The annual yield of the PV system was calculated at 185,000 kilowatt hours (185 MWh). On an ideal sunny day, the solar power can completely supply the building according to simulations. Over the course of the year, Panasonic will be able to cover just under 20 percent of its electricity needs at this location with the PV system. A battery-storage system was not included for reasons of cost-effectiveness. “Since we can use the solar power at the time it is generated, PV batteries are not necessary,” says Alexander Schultz-Storz, head of Cross Value and Open Innovation at Panasonic Industry and project manager for this project. Part of the photovoltaic system are four inverters from SMA Solar Technology, that incorporate – depending on the model – high-power relays from Panasonic. The energy management system in the inverters control the energy distribution in the building and the feed-in of surplus PV power into the public grid.
Saving energy through monitoring
For effective climate protection, the generation of regenerative energy is one component, the reduction of energy consumption another. Panasonic Industry has therefore installed 22 measuring points of its Eco-POWER METER monitoring system in the building in recent months. Eco-POWER METERs are digital energy measuring devices. An Eco-POWER METER combines the measurement of several circuits with communication via Ethernet and web server.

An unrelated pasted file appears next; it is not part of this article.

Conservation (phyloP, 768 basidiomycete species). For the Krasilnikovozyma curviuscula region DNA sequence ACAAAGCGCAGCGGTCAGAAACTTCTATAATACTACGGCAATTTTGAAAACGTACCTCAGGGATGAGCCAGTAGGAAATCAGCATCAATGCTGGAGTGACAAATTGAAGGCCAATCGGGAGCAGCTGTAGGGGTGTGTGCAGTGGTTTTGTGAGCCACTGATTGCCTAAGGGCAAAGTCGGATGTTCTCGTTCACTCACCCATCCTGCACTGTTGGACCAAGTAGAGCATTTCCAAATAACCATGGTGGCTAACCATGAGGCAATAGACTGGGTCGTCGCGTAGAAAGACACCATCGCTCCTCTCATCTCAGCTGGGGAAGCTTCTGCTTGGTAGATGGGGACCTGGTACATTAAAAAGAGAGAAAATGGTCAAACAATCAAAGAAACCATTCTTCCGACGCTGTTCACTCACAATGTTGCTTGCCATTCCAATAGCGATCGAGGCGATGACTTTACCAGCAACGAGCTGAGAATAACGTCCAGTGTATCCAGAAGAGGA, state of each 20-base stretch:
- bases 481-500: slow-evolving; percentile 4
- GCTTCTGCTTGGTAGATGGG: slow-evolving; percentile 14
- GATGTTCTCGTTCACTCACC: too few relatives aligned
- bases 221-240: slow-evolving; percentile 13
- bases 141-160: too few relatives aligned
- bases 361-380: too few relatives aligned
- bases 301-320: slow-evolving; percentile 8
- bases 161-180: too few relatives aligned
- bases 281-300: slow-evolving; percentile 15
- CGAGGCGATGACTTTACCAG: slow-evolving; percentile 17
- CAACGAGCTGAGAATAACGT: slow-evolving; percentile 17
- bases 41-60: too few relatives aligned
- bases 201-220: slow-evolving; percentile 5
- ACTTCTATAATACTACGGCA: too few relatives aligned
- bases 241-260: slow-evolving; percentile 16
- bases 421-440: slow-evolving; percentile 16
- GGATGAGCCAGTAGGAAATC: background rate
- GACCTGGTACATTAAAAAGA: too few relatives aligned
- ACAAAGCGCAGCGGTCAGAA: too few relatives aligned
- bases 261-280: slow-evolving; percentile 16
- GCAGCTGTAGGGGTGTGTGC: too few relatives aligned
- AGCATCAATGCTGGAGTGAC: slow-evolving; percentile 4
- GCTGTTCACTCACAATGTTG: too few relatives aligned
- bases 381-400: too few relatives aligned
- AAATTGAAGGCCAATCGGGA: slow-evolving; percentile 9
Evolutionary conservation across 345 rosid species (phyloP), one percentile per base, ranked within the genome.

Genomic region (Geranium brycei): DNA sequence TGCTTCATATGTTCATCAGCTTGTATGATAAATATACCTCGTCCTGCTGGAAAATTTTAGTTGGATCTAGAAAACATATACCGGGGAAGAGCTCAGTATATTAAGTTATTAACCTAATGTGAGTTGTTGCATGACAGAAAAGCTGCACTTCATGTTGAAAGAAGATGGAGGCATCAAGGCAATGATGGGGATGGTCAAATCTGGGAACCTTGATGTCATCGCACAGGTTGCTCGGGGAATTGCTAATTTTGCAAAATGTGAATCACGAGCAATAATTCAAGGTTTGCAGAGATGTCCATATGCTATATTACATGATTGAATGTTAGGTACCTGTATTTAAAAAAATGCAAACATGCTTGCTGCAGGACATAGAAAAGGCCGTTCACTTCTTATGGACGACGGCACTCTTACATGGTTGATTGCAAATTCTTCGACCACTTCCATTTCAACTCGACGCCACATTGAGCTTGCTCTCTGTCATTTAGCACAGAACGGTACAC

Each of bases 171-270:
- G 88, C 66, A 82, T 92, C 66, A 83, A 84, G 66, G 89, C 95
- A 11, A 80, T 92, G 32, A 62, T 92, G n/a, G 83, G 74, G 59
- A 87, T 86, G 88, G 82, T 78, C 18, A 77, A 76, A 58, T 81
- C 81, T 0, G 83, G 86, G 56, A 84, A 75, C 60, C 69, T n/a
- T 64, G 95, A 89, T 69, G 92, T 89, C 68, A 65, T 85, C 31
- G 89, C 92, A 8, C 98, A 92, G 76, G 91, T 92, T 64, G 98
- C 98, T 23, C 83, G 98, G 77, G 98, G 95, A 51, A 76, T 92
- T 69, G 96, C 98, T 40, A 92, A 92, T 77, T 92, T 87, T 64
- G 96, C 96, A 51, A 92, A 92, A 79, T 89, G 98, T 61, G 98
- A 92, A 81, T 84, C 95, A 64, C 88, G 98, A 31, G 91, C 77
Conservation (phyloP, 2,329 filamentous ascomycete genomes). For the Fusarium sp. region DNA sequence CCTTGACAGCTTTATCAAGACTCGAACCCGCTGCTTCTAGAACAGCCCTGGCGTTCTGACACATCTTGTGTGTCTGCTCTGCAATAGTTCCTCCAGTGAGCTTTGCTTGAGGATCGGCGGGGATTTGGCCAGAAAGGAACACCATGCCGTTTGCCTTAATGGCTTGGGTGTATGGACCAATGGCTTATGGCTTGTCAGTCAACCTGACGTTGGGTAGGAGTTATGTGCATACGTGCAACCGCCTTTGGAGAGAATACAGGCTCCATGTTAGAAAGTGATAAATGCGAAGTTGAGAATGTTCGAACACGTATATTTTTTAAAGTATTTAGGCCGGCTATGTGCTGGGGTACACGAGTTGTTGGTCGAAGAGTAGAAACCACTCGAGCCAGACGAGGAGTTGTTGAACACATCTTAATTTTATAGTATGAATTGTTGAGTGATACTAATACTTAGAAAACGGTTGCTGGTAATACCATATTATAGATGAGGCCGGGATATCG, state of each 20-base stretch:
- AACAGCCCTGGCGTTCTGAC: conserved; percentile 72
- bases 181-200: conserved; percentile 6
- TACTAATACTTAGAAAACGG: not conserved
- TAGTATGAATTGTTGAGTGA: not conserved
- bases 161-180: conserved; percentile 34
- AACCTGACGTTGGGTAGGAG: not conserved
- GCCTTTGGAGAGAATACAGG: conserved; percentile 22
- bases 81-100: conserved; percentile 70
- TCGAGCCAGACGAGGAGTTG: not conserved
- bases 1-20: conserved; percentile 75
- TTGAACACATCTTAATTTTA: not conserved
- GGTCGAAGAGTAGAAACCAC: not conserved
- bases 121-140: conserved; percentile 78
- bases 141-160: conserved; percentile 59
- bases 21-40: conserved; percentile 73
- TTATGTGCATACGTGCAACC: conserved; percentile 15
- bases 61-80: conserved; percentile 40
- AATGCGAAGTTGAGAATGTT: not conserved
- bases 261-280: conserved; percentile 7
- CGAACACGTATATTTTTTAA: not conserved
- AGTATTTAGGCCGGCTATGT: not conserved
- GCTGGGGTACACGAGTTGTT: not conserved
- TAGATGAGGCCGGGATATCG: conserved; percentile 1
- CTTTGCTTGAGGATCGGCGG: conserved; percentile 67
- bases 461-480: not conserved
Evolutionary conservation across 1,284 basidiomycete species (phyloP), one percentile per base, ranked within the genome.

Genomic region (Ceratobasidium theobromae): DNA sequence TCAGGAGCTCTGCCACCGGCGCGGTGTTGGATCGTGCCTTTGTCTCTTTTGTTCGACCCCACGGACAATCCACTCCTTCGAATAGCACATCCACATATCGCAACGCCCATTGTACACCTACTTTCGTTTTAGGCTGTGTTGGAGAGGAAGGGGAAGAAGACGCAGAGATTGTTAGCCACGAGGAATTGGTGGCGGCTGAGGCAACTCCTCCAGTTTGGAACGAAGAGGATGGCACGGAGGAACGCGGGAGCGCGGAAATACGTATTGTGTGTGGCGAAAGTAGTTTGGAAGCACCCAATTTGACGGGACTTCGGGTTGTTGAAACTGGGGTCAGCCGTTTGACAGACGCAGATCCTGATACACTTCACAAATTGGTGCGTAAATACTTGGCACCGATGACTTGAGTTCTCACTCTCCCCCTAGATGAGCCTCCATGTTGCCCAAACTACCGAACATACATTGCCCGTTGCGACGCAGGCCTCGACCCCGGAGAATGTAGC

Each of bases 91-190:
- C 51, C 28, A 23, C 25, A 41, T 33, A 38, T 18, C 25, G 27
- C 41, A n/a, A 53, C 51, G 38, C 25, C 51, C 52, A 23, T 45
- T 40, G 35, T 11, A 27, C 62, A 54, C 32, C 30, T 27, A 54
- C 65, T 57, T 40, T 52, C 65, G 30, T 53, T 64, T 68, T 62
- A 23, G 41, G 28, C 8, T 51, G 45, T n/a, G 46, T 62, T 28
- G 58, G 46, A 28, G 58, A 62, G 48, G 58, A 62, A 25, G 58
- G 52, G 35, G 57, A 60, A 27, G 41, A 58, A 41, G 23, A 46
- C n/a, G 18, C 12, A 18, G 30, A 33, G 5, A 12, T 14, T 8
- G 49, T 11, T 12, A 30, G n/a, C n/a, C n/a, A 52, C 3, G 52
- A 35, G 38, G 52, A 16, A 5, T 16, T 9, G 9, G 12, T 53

In Ottobrunn, for example, the power consumption for the charging stations for electric vehicles, LED lighting, ventilation, district heating system, servers, air conditioning systems and even the ramp heating for the underground parking garage is recorded in detail. With a live monitoring system, energy consumption can be viewed in real time on an internet portal. Bin Zhou, Senior Engineer at Panasonic, is responsible for energy measurement with that project, explains the purpose: “It allows us to detect higher-than-average energy consumption and take appropriate power-saving measures, such as using energy-efficient equipment.” The monitoring is to be further refined so that all areas of the company can be examined and optimized in terms of energy consumption.
The Institute for Renewable Energy and Energy Management at the Technical University of Munich has the opportunity to conduct research with the energy system at the Panasonic site.
The photovoltaic system has been in operation since July 2021. “We have improved our carbon footprint by 111,000 kilograms of CO2 per year, we are saving on electricity costs, and we are demonstrating a turnkey energy solution that can be adopted by other commercial and industrial companies,” Alexander Schultz-Storz sums up.
Currently, the team in Ottobrunn is examining whether a photovoltaic system can also be installed on the second building. “We are already thinking about expanding this photovoltaic system that has just gone into operation,” says CEO Johannes Spatz. “The roof of our second building at the Ottobrunn site can accommodate an additional 400 or so panels in the future – a significant number in terms of energy balance, which will allow us to take another significant step toward our 2050 sustainability pledge and the RE100 initiative.”